Residents, police warn of door-to-door scams
Looking for a sign of summer? Have you spotted one of the following seasonal activities: barbecue, baseball or boating? How about a door-to-door soliciting scam?
Carol Turnbull believes she and her neighbors were visited recently by a group of con artists claiming to be selling magazines to send to U.S. soldiers in Iraq.
Turnbull, who lives on Crackleberry Drive in southern Woodbury said the man claimed to be a member of a college soccer team conducting a door-to-door magazine subscription drive to raise funds for his teams upcoming trip to play in Ireland.
"He was very personable, very believable, and actually described a house a little ways away where he said he lived," Turnbull said.
The man asked Turnbull for money for a magazine subscription, but when Turnbull offered him a smaller donation in check form, he insisted on cash, Turnbull said.
She turned him down and he left her front step, but Turnbull said she spoke with neighbors who gave him money and have not heard from him since.
"I did end up calling the police after figuring out that the last name he gave me didn't match with the people living in that house," Turnbull said. "But by then he had disappeared into thin air."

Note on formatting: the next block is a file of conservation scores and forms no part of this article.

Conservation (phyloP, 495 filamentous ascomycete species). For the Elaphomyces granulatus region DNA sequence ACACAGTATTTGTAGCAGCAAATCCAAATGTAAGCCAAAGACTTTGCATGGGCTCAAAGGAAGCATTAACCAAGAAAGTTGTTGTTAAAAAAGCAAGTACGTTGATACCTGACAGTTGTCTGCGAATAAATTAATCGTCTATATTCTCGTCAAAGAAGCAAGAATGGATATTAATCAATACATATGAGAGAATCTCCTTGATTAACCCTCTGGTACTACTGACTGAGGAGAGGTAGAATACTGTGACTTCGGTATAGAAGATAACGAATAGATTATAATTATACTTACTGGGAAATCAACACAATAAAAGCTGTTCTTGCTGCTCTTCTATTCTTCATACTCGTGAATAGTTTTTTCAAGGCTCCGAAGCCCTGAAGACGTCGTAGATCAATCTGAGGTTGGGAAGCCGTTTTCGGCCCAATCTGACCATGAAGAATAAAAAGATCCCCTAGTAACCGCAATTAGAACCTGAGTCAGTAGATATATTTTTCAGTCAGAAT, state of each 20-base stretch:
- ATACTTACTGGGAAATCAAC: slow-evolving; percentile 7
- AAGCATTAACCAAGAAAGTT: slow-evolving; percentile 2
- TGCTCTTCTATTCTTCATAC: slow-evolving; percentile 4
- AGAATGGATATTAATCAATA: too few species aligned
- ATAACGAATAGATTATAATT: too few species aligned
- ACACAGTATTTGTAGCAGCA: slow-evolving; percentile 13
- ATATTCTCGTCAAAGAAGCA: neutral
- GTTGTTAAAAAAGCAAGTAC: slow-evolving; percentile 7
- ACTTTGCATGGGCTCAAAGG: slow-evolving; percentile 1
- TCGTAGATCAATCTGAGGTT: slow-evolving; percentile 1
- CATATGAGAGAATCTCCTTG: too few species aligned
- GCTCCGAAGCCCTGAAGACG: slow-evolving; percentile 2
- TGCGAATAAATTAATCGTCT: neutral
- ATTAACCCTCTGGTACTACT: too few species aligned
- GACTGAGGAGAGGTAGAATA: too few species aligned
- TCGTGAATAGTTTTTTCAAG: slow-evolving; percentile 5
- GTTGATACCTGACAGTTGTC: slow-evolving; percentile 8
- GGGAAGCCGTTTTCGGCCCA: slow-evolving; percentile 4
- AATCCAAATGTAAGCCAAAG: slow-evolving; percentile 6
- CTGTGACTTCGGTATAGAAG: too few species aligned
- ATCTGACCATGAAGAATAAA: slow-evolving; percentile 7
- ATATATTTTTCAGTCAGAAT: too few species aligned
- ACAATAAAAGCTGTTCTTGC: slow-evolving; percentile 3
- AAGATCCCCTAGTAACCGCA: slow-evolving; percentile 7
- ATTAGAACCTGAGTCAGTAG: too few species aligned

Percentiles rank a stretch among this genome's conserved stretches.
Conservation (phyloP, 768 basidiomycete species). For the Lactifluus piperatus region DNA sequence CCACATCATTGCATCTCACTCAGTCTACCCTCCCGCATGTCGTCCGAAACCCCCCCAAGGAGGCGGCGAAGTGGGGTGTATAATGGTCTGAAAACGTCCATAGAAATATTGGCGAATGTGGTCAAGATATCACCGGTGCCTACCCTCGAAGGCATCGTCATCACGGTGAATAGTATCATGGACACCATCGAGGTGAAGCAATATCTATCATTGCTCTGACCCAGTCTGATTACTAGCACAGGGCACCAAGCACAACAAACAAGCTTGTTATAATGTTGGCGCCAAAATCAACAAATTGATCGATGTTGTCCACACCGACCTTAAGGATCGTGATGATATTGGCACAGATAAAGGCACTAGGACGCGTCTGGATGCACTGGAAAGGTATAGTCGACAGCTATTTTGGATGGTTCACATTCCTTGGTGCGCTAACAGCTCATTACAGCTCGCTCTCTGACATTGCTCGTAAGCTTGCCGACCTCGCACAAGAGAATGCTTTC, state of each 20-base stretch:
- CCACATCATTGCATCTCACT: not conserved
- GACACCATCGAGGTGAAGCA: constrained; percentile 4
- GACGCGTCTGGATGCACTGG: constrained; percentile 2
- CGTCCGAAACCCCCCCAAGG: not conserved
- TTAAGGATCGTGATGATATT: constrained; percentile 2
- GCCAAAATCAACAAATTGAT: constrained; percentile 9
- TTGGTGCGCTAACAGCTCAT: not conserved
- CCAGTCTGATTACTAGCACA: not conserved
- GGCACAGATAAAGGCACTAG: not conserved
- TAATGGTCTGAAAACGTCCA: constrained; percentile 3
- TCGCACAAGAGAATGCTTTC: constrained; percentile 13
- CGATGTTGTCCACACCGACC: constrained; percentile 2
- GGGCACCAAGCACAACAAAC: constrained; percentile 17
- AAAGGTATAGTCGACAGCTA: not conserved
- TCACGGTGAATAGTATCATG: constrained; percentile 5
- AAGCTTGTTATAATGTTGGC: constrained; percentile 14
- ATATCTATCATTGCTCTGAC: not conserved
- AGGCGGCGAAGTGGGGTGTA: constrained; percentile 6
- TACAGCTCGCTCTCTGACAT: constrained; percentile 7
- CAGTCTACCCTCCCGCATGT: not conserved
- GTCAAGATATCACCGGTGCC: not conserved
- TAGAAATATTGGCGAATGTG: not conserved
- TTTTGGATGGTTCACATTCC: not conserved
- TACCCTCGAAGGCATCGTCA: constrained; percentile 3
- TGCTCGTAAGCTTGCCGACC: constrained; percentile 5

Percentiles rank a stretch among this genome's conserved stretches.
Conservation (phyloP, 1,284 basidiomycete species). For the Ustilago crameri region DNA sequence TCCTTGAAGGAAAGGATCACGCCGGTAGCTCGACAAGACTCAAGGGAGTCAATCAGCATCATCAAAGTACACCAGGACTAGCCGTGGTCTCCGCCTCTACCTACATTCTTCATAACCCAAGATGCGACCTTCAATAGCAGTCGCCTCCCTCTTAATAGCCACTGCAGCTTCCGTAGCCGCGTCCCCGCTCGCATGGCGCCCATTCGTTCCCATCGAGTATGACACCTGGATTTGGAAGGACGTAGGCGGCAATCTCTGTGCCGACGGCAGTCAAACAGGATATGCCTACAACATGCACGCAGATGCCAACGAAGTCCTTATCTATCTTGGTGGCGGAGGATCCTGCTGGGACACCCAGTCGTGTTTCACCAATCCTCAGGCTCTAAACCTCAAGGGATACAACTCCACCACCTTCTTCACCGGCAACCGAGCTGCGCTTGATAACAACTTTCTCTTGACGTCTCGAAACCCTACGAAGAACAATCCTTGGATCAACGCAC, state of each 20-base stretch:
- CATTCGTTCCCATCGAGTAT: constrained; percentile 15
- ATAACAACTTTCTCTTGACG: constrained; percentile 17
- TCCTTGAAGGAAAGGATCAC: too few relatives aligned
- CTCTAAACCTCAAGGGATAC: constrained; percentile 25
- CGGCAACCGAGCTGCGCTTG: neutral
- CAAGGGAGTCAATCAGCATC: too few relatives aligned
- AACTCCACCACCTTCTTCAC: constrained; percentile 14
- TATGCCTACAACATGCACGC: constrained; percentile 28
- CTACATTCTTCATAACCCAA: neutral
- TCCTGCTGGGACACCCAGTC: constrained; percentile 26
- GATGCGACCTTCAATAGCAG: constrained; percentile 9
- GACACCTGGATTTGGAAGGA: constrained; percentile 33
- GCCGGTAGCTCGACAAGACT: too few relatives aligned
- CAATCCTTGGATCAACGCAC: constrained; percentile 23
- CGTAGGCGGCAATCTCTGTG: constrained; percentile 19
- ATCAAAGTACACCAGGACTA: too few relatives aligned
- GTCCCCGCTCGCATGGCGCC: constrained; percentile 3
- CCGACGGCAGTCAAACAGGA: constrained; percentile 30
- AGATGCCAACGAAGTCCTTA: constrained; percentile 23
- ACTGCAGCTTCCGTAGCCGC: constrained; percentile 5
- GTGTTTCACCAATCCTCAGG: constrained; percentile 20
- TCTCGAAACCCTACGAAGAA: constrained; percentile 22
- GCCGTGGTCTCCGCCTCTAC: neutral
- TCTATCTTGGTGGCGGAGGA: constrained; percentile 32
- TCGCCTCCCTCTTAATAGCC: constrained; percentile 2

Turnbull said the man claimed to be selling magazines via United Circulation LLC, which Turnbull later found out after an internet search is listed on many user-generated complaint web sites as a non-existent company used by scam artists.
The likely door-to-door scam artist is not unique to Woodbury or other communities this time of year, according to Woodbury Public Safety officials.
Although local police haven't heard of the specific group of possible scam artists that Turnbull and her neighbors recently encountered, Woodbury Public Safety spokesperson Kim Peterson said spring and summer are ripe for door-to-door solicitor scams.
"It's not extremely common, but it something we do see more this time of the year," Peterson said.
Ordinance requires permit
Peterson said Woodbury police do occasionally receive calls from residents who are concerned about incidents they believe are door-to-door scams, which is why the city has an ordinance that requires door-to-door peddlers or solicitors to apply for a permit before they conduct any door-to-door business in the city.
According to the ordinance, the door-to-door solicitors are required to display their permits at all times.
"If you see they don't have a permit, you can call police immediately, as they are instructed to wear it on their shirt or jacket," Peterson said.
Some verifiable non-profit organizations like the Girl Scouts are exempt from the ordinance, Peterson said.
Those interested in obtaining a city-approved "Peddlers-Solicitors Prohibited" sign for their homes can obtain a printed copy on the city's website at www.ci.woodbury.mn.us/policefire/pssolicitors.html